Horn switch failure '09 - Yamaha FJR Forum : Yamaha FJR Owners Forums
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post #1 of 17 (permalink) Old 07-13-2019, 10:07 PM Thread Starter
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Horn switch failure '09

I have what seems to be a horn switch failure. I post only to see if there might be some mysterious alter-effect I don't know about.
Common with Hondas, the handlebar switches corrode and the regular fix is a shot of electronic contact cleaner. Having had three Wings, the starter, turn signal, and horn switches ceasing to work was almost routine, and a shot of the cleaner did the trick every time. If only it had worked on the front brake light switch! which the 18s ate like popcorn.
I changed my horns to PIAAs for an easy way out solution. They worked fine for a good while.
We were in downtown Chicago the other day and I did a test beep, having had many a vehicle horn go groggy from disuse.
No dice, only intermittent operation if at all. Contact cleaner was applied, to minimal avail.
The bike has not exhibited any spider bite symptoms in the 18 months/14,000 miles of my ownership. I did add an extra ground wire or two here and there along the way doing grip heaters and things like that; maybe I warded the bites off that way.
So I will pull the switchgear apart to see if I can fix the contacts. If not, off to Ebay for a new box.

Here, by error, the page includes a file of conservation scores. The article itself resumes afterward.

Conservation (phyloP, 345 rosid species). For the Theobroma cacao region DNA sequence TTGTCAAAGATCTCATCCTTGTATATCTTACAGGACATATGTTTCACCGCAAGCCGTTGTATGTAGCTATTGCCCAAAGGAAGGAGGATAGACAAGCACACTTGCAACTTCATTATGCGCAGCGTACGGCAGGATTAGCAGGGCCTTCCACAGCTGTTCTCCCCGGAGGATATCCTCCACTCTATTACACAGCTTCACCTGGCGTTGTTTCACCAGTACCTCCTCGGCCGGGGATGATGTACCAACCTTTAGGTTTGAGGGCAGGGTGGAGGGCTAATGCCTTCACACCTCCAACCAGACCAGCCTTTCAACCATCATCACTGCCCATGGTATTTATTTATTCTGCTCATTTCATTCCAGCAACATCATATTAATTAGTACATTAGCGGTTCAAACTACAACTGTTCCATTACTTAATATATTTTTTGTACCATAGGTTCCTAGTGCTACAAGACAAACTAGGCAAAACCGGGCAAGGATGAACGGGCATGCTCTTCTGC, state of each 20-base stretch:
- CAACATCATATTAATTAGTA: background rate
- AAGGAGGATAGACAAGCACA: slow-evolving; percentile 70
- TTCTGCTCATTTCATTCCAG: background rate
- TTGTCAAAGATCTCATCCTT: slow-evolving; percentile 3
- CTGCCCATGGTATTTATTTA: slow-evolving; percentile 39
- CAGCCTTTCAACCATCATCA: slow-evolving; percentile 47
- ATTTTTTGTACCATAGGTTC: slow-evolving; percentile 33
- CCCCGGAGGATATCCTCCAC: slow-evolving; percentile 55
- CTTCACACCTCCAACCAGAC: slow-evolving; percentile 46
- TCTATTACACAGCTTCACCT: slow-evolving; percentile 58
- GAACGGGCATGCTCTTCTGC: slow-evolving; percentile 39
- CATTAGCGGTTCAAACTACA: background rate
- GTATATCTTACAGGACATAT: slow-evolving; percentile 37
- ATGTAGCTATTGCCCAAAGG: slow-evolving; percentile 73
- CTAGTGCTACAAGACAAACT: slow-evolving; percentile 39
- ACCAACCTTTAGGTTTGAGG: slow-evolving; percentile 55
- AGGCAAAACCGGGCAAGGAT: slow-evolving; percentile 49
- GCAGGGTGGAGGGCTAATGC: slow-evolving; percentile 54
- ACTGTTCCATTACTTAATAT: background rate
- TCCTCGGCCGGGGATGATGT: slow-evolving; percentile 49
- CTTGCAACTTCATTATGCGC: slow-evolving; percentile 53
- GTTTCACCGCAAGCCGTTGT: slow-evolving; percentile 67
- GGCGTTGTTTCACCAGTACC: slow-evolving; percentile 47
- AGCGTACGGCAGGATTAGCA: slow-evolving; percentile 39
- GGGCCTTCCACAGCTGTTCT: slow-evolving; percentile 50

I should have added horn relays, yes, but the other bikes in the garage complain about abandonment more loudly than does the Yamaha.
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Bill


2009 FJR1300
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post #2 of 17 (permalink) Old 07-13-2019, 10:54 PM
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I haven't heard of a horn switch failing on an FJR in all these years..... the PIAA's are drawing about the same as the stock horns..... let us know what you find....

Ray
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post #3 of 17 (permalink) Old 07-13-2019, 11:43 PM
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Best electronic contact cleaner, brought to me by an avionics bench technician: De-oxid.
Kinda expensive, but the better products usually are.
Cheers!
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If its got teats or tires, your bound to have trouble with it...
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post #4 of 17 (permalink) Old 07-14-2019, 09:15 PM Thread Starter
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Getting to grit

The corrosion on the contacts was beyond the reach of the contact cleaners I have on hand, so dismantling and some 120 grit sandpaper were in order.
Testing seems to indicate the cleaning was successful- the horns go off upon the first press of the switch. Given that the bike's in our townhouse garage, I couldn't really get carried away, so some on-the-road testing is needed.
As soon as the temps here get below 90F.
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File Type: jpg FJR horn switch repair 7-14-19 sm.jpg (108.1 KB, 15 views)

Bill


2009 FJR1300
2000 ZRX1100
1999 ZG1000
2018 Versys 650LT in the hands of the Missus
2004 Suzuki SV650S, also Hers
2006 GSX-R600, mixed ownership
In the avatar: 1966 Velocette Venom Thruxton and 1967 BSA Royal Star.
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post #5 of 17 (permalink) Old 07-15-2019, 02:44 AM
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Horn switch failure '09

Quote:
Originally Posted by Cherryriver View Post
The corrosion on the contacts was beyond the reach of the contact cleaners I have on hand, so dismantling and some 120 grit sandpaper were in order. Testing seems to indicate the cleaning was successful- the horns go off upon the first press of the switch.